In conversation: Nonny de la Peña
Engadget senior editor Devindra Hardawar will sit down with the “godmother of virtual reality” to talk about the early days of virtual reality, the new VR gold rush and her work as a trailblazer in immersive storytelling.
5:30 – 7:30 PM
Attendees will mingle with artists, speakers and panelists and explore the Alternate Realities prizewinning projects.
Source: The Engadget Experience
Apple, Google and Amazon have all announced smart speakers that are more like gadgets than audio gear. Of course, whenever a tech company attempts to build audio gear, the specter of the iPod HiFi looms large. Apple’s ill-fated attempt to build the perfect speaker was considered a flop thanks to its high price and limited functionality. It was a glorified iPod dock that set you back $349 and couldn’t even connect to the internet or FM radio. A decade later, smart speakers look ready to take over the world. And what happens next is going to be very interesting.
It’s not enough for your speakers to simply pump out good sound from your TV, computer, smartphone or Spotify account. Not in 2017, when three of the world’s biggest consumer technology companies — and that includes Amazon — are pitching products that do so much more. No matter which system you buy, you’re entitled to expect decent audio and the ability to control parts of your smart home. Not to mention the amusing, but less useful, ability to ask voice questions and get the answers spoken back to you in real time.
The fact that these devices all retail for between $50 and $400 means that Silicon Valley is planting its tanks squarely on mainstream audio’s lawn. You can imagine the nervousness coming out of companies like Bose, B&O Play and Philips. If you’re already an Android phone user with a Chromecast, then doesn’t Google Home — which integrates with both — make more sense than a third-party name-brand speaker?
Similarly, if you are already embedded within Apple’s or Amazon’s ecosystem with Apple Music or Prime, then it would make sense to buy a HomePod or Echo. Sure, audiophiles may not be swayed by these devices, but for those folks happy with standard-resolution streaming audio, it’s ideal. Ease of use, utility, a relatively low price and the brand may trump sound quality for a lot of us.
Amazon’s strategy has been to flood the market with a wide variety of Echo devices that come in all shapes, sizes and prices. The revamped, $100 Echo ships with a pleasing cloth finish and Dolby-tuned sound to ensure it becomes your go-to speaker. Meanwhile, the $150 Echo Plus ships with a ZigBee controller, enabling it to control a wide variety of smart home devices, like Hue bulbs, without the need for an additional bridge. Hell, even the $130 Echo Spot will play music and offer voice commands, even if it is intended more as a replacement for your alarm clock.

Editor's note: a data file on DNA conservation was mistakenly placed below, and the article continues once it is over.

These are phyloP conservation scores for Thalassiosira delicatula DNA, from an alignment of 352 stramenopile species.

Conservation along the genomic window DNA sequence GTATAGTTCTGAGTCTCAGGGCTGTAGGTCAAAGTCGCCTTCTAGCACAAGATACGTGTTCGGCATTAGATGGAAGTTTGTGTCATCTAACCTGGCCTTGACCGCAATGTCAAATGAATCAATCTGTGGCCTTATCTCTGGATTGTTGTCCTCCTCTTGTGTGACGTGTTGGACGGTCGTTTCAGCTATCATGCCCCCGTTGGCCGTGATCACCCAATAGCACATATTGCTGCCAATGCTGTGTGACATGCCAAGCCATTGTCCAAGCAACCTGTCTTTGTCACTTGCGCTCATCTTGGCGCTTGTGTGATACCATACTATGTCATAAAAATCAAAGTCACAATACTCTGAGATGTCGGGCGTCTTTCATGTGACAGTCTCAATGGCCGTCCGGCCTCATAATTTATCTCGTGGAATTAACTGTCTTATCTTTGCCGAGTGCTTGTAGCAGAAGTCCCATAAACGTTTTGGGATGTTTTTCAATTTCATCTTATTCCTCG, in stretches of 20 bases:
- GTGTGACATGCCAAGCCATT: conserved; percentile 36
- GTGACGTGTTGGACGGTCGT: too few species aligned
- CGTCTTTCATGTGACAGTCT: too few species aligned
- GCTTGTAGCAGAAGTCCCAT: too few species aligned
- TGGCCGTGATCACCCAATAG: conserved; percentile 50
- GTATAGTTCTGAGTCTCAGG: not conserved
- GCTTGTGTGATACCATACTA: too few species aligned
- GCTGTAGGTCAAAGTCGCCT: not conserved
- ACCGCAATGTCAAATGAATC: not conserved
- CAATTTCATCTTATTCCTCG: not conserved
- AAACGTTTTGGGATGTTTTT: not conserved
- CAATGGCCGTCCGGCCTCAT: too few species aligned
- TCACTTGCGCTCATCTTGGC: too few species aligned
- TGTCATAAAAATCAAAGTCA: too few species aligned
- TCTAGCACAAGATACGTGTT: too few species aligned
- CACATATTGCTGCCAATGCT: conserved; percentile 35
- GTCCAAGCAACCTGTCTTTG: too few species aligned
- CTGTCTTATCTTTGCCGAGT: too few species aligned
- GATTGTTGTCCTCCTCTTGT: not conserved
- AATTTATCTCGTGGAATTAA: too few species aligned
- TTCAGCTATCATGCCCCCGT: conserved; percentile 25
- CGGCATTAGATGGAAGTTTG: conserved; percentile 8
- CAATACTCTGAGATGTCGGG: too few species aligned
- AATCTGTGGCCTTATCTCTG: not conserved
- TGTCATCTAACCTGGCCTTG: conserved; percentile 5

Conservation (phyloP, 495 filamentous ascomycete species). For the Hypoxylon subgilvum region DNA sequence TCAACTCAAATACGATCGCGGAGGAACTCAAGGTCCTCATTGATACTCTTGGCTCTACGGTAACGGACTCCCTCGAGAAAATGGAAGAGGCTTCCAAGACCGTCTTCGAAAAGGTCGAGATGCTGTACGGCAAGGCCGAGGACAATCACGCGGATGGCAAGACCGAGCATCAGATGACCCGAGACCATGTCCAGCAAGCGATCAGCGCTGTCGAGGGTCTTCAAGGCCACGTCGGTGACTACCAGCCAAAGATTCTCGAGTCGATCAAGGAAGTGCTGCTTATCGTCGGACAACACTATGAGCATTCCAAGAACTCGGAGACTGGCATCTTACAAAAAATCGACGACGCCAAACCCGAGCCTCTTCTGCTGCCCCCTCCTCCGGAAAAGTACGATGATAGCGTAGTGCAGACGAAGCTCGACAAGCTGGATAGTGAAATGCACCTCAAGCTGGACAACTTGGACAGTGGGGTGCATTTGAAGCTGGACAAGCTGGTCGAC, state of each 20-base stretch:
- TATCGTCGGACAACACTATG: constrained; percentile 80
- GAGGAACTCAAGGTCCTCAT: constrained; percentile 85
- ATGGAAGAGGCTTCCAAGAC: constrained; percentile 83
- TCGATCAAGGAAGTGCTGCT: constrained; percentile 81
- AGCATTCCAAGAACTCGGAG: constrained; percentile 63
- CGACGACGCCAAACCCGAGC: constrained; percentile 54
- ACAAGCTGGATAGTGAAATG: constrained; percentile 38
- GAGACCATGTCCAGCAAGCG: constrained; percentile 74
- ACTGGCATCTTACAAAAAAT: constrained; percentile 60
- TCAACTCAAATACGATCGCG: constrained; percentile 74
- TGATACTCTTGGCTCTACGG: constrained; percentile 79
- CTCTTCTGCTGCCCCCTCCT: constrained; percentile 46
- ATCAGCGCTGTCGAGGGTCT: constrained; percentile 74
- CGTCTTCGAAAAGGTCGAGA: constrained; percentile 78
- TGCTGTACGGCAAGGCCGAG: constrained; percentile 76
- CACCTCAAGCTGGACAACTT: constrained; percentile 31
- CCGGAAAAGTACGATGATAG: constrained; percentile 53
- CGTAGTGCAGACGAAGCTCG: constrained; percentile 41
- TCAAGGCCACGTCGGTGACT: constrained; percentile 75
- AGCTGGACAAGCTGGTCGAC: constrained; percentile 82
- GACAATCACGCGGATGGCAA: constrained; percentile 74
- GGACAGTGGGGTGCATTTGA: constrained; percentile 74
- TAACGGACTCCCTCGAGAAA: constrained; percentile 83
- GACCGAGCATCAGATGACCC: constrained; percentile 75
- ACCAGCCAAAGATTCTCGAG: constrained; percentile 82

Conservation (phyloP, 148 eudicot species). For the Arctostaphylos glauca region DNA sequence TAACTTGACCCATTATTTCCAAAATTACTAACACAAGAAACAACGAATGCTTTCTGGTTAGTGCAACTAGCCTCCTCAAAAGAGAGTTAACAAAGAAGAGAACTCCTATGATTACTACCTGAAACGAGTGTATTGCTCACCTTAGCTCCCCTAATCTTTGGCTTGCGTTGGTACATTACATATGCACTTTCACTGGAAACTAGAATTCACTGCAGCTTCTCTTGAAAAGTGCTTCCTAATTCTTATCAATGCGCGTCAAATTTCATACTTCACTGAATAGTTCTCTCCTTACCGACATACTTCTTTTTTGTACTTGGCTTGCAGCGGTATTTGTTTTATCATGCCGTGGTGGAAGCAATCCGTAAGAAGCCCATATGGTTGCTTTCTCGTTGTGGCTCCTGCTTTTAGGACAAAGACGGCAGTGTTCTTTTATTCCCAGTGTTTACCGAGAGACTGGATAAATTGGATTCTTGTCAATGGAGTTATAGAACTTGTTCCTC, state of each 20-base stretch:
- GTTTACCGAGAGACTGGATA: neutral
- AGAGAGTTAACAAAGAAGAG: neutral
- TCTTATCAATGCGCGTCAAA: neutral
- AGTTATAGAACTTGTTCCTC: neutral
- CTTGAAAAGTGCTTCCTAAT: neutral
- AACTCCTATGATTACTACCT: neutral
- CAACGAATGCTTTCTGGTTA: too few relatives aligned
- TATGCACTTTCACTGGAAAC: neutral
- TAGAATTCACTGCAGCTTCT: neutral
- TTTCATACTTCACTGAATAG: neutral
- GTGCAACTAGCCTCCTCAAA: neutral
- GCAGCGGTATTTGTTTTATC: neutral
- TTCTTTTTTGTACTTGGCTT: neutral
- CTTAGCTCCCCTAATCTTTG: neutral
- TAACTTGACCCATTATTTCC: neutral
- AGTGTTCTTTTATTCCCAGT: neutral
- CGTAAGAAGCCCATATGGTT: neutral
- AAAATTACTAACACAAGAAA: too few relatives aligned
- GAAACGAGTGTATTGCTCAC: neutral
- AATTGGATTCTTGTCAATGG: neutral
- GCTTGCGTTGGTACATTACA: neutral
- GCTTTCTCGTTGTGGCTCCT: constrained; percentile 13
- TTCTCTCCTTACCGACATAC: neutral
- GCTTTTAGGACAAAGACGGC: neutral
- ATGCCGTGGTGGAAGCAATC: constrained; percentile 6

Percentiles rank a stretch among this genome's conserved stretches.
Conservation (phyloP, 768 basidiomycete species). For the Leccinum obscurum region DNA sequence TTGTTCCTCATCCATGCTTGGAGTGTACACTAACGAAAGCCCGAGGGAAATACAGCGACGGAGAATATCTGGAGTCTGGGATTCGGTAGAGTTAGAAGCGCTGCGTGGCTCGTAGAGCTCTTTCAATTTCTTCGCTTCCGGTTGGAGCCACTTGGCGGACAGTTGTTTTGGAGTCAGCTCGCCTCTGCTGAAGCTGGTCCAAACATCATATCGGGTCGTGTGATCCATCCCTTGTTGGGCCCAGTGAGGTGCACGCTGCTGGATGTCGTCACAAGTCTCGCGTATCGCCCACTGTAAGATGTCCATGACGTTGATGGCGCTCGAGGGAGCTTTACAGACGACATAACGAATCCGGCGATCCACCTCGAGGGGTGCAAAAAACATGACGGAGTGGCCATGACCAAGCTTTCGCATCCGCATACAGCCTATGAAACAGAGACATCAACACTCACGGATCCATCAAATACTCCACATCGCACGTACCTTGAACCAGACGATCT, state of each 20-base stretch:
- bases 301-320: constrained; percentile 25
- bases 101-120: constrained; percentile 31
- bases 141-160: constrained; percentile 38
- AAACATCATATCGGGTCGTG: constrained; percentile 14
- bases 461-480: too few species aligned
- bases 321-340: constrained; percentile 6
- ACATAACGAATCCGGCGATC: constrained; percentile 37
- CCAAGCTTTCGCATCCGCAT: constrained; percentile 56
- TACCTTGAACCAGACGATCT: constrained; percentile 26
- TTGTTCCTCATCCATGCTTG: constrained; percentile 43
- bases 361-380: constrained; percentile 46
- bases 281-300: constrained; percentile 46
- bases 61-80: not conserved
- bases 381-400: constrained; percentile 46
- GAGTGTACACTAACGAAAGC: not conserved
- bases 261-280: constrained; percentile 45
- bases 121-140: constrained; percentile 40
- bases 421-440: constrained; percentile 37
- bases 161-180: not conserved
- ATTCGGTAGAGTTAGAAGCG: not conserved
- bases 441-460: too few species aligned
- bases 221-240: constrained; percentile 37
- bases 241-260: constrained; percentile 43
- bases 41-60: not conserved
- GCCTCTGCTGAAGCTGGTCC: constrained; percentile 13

Then there’s Google, which added to its initial $129 Home smart speaker with the $50 Home Mini and $400 Home Max. The latter is designed as a smart, wireless multi-room speaker that will connect to Google Assistant and control your home. In addition to dual 4.5-inch woofers and custom tweeters, Google claims to have custom-designed even the fabric for better sound on both of its new products. The Home Max will even tune itself, optimizing its own sound settings for the local environment. It will also learn your music tastes and fine-tune the balance of its sound for optimal listening across your living room.
Home Max does have one drawback, which is that it’s going to retail for $50 more than even Apple’s smart speaker. Since it ships with a 3.5mm audio-in jack, however, the device can pull double duty as the primary speaker for plenty of other hi-fi gear. It may not be able to replace your TV’s sound bar, unless you can connect to your set-top box wirelessly. But it’s plausible that, with Chromecast integration, it could become a one-stop shop for your home entertainment needs.
Homepod, meanwhile, is Apple’s own entry into the smart speaker market. It similarly offers positional awareness, high-quality sound and voice control. It’s Siri, rather than Assistant or Alexa, that you’ll use with a variety of Homekit-enabled accessories, with all of the attendant benefits and burdens that entails. Apple has promised that its platform has improved, although time will tell whether that will actually be the case. In addition to voice control and smart tuning, you also get the benefit of Apple’s broad and deep ecosystem, including its music offerings and integration with AppleTV (via AirPlay 2) and your iOS devices.